Millie Bobby Brown stands near a hanging lightbulb in a dimly-lit room.

Film Review: Damsel

Film Reviews

Director: Juan Carlos Fresnadillo

PMCA Productions and Roth/Kirschenbaum Films
Streaming on Netflix 03.08

Ever since Stranger Things premiered in 2016, Netflix and Millie Bobby Brown (Enola Holmes) have had an almost symbiotic relationship. They made her a star and she gave them star power, becoming a symbol of quality original programming. The fantasy adventure Damsel is their latest offering, and the potential was there for a really exciting one.

Brown plays Elodie, the daughter of the noble Lord Bayford (Ray Winstone, The Departed, Beowulf), who is deeply in debt and who could benefit greatly from powerful connections, such as a royal match. It’s with this in mind that Eloise accepts the proposal to marry the charming Prince Henry of Aurea (Nick Robinson, Jurassic World), securing her family’s prestigious status. Surprisingly, she also feels a genuine connection with Henry, though his mother, Queen Isabelle (Robin Wright, The Princess Bride, Forrest Gump) is a bit icy. Still, Elodie is determined to make the best of things. There is a slight complication on the day of the wedding, when it is revealed that the royal family has chosen her to be tossed into a pit as a sacrificial offering to a ferocious, fire breathing dragon in order to settle an age-old debt. Now, Elodie must depend on her intelligence and determination to stay alive.

Damsel sounds like a lot of fun on paper, and the cast and all the right elements are there. It’s a shame that screenwriter Dan Mazeau (Wrath of the Titans, Fast X) and director Juan Carlos Fresnadillo (28 Weeks Later) are less interested in having fun than in making a dark and gritty bore that wants to be part Game of Thrones, part Hunger Games, and misses the mark on both counts. While Damsel isn’t terrible, it’s humorless, bland and too hokey to pull off the deadly serious tone that the filmmakers have chosen. While the premise of a family recruiting brides for sacrifice to appease a dark force is a simple reworking of the 2019 horror comedy Ready or Not, it’s undeniably less convoluted here. On the other hand, it’s not even half as entertaining as that film, which had the good sense to play things firmly tongue-in-cheek. One of the biggest missteps in Damsel comes in trying too hard for dramatic heft by humanizing the dragon, giving her a voice and tragic backstory. The result is that Damsel tanks as a scary creature feature because the monster isn’t a monster, and it fails as an exciting adventure because the action is routine at best and clumsy at worst. Instead, Damsel is awkwardly depressing.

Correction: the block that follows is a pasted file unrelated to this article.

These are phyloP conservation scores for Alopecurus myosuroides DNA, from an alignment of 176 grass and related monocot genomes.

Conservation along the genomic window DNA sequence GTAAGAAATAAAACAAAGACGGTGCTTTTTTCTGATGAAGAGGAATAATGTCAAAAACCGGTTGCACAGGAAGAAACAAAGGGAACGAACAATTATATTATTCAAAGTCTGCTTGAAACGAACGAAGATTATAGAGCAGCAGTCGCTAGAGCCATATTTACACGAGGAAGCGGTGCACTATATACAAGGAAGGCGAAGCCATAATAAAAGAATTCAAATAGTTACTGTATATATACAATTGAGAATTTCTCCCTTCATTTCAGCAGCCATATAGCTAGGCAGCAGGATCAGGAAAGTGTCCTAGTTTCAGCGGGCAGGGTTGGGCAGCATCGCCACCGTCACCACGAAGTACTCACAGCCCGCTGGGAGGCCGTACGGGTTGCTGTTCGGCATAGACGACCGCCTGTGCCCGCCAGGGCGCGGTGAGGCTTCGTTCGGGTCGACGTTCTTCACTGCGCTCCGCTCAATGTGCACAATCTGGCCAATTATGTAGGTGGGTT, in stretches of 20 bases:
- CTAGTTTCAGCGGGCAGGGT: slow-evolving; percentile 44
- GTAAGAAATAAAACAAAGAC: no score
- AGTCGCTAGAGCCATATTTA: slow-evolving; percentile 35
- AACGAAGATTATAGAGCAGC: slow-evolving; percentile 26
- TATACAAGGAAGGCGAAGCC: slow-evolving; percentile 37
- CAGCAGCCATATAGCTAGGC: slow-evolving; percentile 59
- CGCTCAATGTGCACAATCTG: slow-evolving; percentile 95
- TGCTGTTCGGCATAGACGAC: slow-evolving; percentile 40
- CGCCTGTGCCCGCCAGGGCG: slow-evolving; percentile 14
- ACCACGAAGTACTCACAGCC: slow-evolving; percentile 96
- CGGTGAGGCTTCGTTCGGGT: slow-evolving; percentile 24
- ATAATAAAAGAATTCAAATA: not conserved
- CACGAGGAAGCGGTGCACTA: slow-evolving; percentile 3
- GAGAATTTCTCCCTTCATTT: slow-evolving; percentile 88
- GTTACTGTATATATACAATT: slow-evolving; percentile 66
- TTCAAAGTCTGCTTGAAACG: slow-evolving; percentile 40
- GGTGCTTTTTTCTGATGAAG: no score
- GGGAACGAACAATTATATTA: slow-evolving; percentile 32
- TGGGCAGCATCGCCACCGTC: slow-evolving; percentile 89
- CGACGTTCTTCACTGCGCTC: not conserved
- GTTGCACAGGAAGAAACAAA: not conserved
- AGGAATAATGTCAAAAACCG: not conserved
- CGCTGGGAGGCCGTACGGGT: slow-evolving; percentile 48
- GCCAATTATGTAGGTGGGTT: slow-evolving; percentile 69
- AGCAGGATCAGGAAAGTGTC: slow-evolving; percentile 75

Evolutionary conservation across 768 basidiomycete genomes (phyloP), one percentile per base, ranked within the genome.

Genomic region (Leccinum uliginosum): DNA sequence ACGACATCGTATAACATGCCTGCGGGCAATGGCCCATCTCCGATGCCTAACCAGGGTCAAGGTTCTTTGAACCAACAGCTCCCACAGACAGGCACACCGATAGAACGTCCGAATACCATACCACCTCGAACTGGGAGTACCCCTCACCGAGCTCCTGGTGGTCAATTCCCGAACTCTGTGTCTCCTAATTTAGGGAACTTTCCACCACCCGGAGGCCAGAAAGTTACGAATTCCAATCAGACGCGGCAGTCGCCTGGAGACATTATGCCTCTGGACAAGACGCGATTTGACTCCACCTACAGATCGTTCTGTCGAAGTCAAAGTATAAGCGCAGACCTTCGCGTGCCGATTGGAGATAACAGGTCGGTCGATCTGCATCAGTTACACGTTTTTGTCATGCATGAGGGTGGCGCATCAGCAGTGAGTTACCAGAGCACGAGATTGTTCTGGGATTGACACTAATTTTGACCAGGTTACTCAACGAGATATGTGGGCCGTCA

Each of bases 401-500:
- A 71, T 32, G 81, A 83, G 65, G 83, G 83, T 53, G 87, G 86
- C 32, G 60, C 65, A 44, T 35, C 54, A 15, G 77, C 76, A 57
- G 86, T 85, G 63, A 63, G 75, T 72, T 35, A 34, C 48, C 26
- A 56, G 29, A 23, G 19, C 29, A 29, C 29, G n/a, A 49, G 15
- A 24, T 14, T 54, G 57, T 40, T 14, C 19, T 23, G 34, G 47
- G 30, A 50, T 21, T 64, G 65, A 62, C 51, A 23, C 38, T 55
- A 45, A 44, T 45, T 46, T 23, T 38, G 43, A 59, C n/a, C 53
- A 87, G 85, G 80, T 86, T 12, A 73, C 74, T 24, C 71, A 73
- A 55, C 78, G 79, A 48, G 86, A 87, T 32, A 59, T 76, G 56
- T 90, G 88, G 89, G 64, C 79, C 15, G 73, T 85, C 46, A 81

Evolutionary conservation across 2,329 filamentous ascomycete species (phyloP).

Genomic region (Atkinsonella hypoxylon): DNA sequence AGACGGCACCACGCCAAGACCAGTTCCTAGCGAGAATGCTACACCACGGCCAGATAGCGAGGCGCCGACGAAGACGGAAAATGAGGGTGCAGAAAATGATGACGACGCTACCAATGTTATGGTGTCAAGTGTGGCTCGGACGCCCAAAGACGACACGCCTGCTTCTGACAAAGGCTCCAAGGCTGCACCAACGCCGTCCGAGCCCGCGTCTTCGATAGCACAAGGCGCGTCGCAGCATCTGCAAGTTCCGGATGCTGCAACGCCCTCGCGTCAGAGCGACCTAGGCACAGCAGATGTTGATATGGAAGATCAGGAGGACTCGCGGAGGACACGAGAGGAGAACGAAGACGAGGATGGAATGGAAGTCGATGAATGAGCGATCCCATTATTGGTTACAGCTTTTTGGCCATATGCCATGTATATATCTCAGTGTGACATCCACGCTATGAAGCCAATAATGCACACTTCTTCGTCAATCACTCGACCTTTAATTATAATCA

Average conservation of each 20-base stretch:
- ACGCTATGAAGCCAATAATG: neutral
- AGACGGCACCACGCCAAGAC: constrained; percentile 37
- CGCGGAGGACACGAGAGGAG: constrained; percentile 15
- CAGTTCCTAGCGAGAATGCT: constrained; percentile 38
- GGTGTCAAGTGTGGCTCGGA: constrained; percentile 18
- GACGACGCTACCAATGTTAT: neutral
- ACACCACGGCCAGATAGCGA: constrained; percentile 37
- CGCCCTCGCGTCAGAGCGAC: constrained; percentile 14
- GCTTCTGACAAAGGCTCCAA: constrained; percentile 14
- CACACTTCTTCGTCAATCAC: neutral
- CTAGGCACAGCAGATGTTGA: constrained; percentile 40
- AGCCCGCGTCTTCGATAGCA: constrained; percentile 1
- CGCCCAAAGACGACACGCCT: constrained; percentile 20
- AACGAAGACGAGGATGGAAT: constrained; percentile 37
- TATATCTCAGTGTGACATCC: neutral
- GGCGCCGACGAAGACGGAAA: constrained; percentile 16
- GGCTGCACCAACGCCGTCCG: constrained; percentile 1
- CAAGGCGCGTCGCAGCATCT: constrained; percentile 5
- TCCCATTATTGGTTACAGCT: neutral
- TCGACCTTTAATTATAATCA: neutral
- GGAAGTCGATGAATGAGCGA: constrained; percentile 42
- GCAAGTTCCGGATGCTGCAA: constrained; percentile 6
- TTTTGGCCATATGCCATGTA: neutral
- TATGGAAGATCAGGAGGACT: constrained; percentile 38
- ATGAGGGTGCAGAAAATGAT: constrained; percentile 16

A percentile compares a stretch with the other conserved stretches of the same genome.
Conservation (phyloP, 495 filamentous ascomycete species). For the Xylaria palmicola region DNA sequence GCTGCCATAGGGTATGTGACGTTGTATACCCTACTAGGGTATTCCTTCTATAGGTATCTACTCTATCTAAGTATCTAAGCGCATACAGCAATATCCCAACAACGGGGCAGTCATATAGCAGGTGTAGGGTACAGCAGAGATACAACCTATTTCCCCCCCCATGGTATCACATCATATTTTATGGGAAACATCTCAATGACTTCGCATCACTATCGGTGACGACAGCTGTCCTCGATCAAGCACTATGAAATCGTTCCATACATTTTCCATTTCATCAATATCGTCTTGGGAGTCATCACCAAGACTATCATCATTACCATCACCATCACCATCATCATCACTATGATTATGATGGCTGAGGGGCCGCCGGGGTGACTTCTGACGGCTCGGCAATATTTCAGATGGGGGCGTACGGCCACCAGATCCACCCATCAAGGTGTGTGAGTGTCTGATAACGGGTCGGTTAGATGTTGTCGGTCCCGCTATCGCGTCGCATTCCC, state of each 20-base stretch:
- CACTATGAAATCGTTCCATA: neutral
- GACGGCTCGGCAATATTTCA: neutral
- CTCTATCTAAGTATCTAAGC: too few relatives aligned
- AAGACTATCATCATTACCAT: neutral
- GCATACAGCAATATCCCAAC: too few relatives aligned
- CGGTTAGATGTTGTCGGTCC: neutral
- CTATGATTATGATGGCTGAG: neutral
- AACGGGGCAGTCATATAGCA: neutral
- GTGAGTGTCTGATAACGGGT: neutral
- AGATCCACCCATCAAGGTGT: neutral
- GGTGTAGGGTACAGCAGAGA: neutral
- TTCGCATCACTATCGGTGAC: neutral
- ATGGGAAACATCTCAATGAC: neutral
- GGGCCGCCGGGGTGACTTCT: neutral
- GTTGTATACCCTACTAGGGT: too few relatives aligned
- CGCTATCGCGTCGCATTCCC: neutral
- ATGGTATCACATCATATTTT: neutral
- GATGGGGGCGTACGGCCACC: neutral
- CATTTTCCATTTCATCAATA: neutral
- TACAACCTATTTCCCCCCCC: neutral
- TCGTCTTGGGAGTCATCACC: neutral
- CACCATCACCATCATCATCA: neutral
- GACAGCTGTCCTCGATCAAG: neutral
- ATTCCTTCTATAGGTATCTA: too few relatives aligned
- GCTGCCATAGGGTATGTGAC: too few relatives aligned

Brown couldn’t give a bad performance if she tried, and there are moments when the movie works simply because it’s resting on her shoulders, though it should be able to go much further with such support. Elodie is arguably the least interesting character that the young actress has played to date, and it’s maddening to see this powerhouse performer get a major star vehicle that simply  doesn’t go anywhere. Wright deserves better as well, with the stunt casting of Princess Buttercup as the villainous Queen being just clever enough to work for almost four full minutes before the need for a modicum of depth becomes desperately needed to justify her presence. Angela Bassett (Black Panther: Wakanda Forever) fares marginally better as Lady Bayford, Elodie’s stepmother, and the marvelous Shohreh Aghdashloo (House of Sand and Fog, Renfield) is terrific as the voice of the dragon. The cast is all more than up to the task, they are simply failed by a bad script and pedestrian direction.

Damsel may still find a following with hardcore fantasy geeks, or even just those who are justifiably desperate for more female action stars. As a movie that takes up a little less than two hours of your life from the comfort of your couch, it’s passable. The problem is that it had the potential to be something special, and as a fantasy geek and loyal Brown fan, I had high hopes that ended up at the bottom of a dank, dark pit. –Patrick Gibbs

Read more film reviews from Patrick here:
Film Review: Love Lies Bleeding
Film Review: Spaceman